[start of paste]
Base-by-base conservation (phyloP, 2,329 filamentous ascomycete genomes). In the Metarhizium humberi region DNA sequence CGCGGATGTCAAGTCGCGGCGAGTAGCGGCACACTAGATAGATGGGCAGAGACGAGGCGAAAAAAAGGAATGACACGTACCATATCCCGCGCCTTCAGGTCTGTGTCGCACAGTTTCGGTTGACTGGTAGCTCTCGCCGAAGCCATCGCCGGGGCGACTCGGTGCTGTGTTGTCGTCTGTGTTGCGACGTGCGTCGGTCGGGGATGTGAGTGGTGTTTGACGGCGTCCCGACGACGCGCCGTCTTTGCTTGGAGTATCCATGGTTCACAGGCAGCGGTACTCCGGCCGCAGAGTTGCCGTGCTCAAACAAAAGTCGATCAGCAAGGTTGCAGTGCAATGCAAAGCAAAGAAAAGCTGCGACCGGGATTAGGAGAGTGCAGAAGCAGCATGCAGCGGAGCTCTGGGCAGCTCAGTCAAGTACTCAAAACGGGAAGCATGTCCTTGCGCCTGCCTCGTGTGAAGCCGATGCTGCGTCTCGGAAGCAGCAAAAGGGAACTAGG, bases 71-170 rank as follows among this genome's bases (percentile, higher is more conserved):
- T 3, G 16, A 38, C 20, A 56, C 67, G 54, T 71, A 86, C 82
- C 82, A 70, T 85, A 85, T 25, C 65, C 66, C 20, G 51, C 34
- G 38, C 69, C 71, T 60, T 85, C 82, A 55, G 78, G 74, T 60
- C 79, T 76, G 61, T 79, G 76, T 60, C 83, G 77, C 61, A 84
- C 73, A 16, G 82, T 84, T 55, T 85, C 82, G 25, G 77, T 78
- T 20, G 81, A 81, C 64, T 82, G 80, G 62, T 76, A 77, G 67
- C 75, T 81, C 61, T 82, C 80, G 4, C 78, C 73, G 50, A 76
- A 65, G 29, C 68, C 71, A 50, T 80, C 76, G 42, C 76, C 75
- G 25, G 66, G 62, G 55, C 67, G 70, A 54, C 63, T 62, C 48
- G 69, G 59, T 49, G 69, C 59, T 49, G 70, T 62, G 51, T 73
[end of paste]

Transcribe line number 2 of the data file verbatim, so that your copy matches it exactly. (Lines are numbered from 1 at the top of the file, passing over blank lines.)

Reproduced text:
- T 3, G 16, A 38, C 20, A 56, C 67, G 54, T 71, A 86, C 82